A couple of weeks ago I enjoyed the opportunity to work on a rather lovely Bramley’s Seedling tree that hadn’t been pruned for a while and was starting to get too big for its space.
The owner of the tree – which was highly productive last year – was very keen that it shouldn’t just be hacked back, but wanted to gain space around the base of the tree for lawn maintenance and accessing the border that the tree is planted.
The clear answer was a crown-lift: removing three large, low-growing branches to reduce crowding at the base and allow in more light as well.
Here’s a pic of the tree, with the three branches marked for removal:
Unfortunately, I forgot to take a pic the side to show just how much it leans out away from the fence: the fence and next door’s garage are to the south to south-west and so the sun is blocked for large parts of the day; the tree grows out into the middle of the garden as a result, looking for light.
The three marked branches plus one more around the back – and particularly that thick one – growing low and potentially dangerous to unprotected eyes, were following the same pattern. In addition, and even more importantly, they were adding a lot of weight to that side of the tree and contributing to the the lean of the trunk.
Here’s a close-up of the area I was working in:
And here’s how much cleaner and less congested it looks after the branches were removed:
I used good, sharp tools – bypassloppers to take back the branches and reduce the weight, then either a Felco F180 or SilkyFox Pocketboy pruning saw to finish – to make clean cuts that should heal nicely once the tree emerges from dormancy. I cut on a good, steep angle to ensure water would run off as well:
Looking at the rings on the cut end, I reckon that branch that been growing and thickening – adding to the weight on that side of the tree – for a good seven or eight years:
(RHS Level 3 revision, anyone..?)
Looking at the post-pruning shape of the tree, although the photo isn’t amazingly clear, you can hopefully get a sense of how much more open and balanced it looks:
Admittedly, there are still parts of the tree that need work: the crown is a little lofty and could perhaps be reduced, and that odd-angled branch on the right of the pic is another possible candidate for removal. But as I judged I’d already removed around 15%-20% of the tree’s canopy, I decided to stop there and not make any other cuts – aside from removing a few damaged or congested smaller branches from the centre of the tree – rather than risk causing too much imbalance in the tree this growing season.
I’m going to go back and take another look at it in the summer to see how the tree has responded to the cuts I’ve made and then I’m hopeful that I’ll be asked back next winter to work on it again: maybe a crown reduction or a more general thinning next time, once that problem branch has been addressed and corrected.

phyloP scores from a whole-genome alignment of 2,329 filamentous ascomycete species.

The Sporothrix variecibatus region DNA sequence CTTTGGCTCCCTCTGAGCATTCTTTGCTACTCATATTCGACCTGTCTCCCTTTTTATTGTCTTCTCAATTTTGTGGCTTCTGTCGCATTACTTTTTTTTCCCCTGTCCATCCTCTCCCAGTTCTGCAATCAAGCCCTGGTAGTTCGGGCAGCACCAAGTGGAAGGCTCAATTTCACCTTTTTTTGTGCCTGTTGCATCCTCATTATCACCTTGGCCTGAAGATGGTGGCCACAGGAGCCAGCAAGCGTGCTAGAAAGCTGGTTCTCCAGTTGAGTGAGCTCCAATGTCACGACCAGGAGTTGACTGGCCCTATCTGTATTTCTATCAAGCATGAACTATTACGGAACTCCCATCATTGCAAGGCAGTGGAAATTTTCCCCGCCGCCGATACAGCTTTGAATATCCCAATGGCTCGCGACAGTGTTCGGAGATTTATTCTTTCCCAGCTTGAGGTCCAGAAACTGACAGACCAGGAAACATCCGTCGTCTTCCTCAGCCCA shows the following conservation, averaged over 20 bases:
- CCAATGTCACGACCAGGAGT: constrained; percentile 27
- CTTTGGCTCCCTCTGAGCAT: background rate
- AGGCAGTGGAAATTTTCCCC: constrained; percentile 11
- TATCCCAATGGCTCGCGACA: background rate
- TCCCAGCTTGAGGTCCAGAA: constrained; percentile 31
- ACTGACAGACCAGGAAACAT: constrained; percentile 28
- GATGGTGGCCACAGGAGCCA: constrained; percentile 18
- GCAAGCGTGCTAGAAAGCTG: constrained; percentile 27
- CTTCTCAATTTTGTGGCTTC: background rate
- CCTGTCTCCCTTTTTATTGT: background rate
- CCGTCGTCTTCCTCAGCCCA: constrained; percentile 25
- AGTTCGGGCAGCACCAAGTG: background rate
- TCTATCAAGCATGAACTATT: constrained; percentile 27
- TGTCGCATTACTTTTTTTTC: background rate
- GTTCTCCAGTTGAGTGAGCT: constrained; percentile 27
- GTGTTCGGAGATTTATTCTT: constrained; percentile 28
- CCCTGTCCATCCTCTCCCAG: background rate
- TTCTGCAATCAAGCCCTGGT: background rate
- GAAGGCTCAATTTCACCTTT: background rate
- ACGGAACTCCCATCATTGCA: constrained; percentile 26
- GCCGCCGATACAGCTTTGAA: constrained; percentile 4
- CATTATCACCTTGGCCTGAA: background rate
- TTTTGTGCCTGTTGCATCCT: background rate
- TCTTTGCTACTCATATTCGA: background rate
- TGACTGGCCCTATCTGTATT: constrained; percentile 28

In the meantime, here’s hoping the owner will enjoy another year’s bounteous harvest. The tree is covered in potential fruit buds, so as long as the weather and the pollinators (the tree is less than half a mile from a 15-hive apiary, so that shouldn’t be a problem) are kind, then there should be plenty more apples to enjoy for many years to come:
A timely reminder from Monty on last week’s episode of Gardener’s World sent me down to the greenhouse yesterday afternoon to check on our stock of over-wintered Dahlia tubers.
Dahlias are perennial plants that over-winter by storing sugars in large tubers below ground. But these tubers aren’t particularly frost-hardy or water-proof, so they do require protection to get them through the wet British winter. So they were dug up, dried out and potted up in spent compost last November, just after the first frosts killed off the foliage.
They’ll soon (hopefully) be bursting into new growth, which makes now the ideal time to check them over and make sure they’ve survived their winter hibernation intact. Here’s how:
1. Quick Visual Check
Start by tipping the Dahlia tuber clusters out of their storage tubs, and have a look for any obviously rotten, shrivelled or split tubers. Remove those, either by very carefully cutting them away with a sharp knife, snipping with secateurs, or gently twisting the affected tuber, which carries less risk of accidentally damaging healthy tubers.
2. Manually Check Every Tuber
It’s important to check every singly tuber in the cluster, in case there’s one that looks fine but is actually rotten beneath its skin. Give every tuber a squeeze to make sure it’s firm and healthy, once again removing any of them that aren’t.
You’ll soon find out if a tuber is rotten. Luckily, squishy tubers don’t seem to smell all that bad, but there’s always a risk of squirtage, so don’t squeeze them too hard…
3. Clean Up and Re-Pot